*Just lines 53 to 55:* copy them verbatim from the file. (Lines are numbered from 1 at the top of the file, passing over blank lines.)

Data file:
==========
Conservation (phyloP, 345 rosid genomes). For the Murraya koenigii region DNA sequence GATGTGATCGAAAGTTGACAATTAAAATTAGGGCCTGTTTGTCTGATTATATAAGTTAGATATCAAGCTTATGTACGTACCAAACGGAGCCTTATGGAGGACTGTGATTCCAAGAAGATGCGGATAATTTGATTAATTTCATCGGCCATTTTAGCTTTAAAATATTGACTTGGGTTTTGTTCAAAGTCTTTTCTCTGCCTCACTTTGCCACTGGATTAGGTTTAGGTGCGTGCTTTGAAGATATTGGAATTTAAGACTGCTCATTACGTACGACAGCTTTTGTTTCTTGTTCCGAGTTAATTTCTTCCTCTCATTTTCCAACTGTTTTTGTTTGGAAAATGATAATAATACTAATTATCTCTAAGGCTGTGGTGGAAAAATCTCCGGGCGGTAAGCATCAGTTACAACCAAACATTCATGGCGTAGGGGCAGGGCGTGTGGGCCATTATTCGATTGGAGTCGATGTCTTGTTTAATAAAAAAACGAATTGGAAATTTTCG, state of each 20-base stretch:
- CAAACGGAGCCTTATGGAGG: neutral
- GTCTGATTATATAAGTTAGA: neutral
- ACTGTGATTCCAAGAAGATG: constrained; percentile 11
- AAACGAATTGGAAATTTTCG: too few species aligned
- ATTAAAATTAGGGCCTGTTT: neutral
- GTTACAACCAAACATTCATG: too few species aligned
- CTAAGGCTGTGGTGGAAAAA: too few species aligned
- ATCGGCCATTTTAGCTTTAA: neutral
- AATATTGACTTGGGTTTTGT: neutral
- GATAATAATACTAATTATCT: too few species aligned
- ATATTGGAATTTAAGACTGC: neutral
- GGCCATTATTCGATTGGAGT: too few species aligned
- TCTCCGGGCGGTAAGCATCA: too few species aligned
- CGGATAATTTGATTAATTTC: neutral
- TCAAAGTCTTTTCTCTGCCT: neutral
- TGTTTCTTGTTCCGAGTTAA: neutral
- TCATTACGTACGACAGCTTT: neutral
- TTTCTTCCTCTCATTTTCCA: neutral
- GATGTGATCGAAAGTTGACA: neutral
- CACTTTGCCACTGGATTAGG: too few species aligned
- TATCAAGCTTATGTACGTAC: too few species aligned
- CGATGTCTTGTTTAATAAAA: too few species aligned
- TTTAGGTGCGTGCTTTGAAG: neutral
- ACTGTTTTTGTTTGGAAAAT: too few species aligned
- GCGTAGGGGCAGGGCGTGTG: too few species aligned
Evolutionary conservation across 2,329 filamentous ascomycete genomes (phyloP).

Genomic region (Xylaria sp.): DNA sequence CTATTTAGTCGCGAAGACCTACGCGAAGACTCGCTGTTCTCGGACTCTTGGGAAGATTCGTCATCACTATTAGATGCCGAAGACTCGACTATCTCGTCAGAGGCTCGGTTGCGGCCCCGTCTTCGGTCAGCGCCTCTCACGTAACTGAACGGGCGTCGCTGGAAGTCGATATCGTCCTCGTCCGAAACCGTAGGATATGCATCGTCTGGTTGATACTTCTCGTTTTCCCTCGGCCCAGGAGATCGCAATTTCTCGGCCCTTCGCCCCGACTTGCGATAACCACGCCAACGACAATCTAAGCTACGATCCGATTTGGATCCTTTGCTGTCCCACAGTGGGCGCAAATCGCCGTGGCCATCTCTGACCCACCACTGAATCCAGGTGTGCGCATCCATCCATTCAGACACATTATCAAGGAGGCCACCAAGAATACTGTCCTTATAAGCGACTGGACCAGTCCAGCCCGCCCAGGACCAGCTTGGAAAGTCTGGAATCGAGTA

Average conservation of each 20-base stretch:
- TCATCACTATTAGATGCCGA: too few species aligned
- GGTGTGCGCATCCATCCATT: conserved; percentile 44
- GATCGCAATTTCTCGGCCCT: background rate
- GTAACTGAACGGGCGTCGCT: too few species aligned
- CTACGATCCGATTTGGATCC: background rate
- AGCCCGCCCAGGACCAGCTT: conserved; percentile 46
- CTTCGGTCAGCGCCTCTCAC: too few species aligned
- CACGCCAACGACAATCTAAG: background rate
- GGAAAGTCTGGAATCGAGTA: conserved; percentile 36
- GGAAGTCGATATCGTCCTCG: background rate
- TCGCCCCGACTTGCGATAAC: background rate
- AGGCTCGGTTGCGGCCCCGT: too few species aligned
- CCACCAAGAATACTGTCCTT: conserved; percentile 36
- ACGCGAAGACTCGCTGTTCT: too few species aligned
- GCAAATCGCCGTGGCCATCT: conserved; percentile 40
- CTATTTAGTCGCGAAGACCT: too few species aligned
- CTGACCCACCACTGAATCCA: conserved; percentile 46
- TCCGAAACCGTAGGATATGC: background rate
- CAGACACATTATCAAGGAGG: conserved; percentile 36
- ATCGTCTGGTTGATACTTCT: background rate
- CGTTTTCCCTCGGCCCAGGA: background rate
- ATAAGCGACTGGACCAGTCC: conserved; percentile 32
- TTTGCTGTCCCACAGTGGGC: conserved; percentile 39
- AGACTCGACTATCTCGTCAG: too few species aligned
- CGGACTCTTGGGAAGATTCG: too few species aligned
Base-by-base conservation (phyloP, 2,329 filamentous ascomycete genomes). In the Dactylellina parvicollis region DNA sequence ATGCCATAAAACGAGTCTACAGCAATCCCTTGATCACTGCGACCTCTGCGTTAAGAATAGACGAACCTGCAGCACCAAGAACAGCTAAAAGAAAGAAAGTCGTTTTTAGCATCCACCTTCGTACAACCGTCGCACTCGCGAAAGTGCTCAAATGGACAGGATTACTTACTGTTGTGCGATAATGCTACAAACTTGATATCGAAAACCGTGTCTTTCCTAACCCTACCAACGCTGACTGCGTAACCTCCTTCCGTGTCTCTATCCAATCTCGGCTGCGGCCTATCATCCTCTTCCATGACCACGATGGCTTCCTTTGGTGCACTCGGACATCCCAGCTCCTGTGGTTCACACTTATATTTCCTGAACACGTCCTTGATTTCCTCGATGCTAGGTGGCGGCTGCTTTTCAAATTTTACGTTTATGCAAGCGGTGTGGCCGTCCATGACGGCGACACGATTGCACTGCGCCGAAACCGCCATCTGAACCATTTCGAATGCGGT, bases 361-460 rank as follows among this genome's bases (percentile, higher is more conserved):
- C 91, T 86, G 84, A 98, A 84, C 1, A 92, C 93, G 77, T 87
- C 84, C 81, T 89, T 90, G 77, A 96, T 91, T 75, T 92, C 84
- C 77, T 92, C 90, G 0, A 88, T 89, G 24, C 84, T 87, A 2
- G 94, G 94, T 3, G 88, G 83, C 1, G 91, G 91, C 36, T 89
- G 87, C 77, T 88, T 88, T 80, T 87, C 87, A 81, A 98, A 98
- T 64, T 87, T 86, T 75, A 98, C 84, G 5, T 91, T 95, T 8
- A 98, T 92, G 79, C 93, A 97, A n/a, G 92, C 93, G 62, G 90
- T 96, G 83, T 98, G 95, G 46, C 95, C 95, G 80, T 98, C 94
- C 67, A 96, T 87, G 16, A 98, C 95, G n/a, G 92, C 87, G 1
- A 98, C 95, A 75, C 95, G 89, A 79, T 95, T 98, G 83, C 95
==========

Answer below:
- AGACTCGACTATCTCGTCAG: too few species aligned
- CGGACTCTTGGGAAGATTCG: too few species aligned
Base-by-base conservation (phyloP, 2,329 filamentous ascomycete genomes). In the Dactylellina parvicollis region DNA sequence ATGCCATAAAACGAGTCTACAGCAATCCCTTGATCACTGCGACCTCTGCGTTAAGAATAGACGAACCTGCAGCACCAAGAACAGCTAAAAGAAAGAAAGTCGTTTTTAGCATCCACCTTCGTACAACCGTCGCACTCGCGAAAGTGCTCAAATGGACAGGATTACTTACTGTTGTGCGATAATGCTACAAACTTGATATCGAAAACCGTGTCTTTCCTAACCCTACCAACGCTGACTGCGTAACCTCCTTCCGTGTCTCTATCCAATCTCGGCTGCGGCCTATCATCCTCTTCCATGACCACGATGGCTTCCTTTGGTGCACTCGGACATCCCAGCTCCTGTGGTTCACACTTATATTTCCTGAACACGTCCTTGATTTCCTCGATGCTAGGTGGCGGCTGCTTTTCAAATTTTACGTTTATGCAAGCGGTGTGGCCGTCCATGACGGCGACACGATTGCACTGCGCCGAAACCGCCATCTGAACCATTTCGAATGCGGT, bases 361-460 rank as follows among this genome's bases (percentile, higher is more conserved):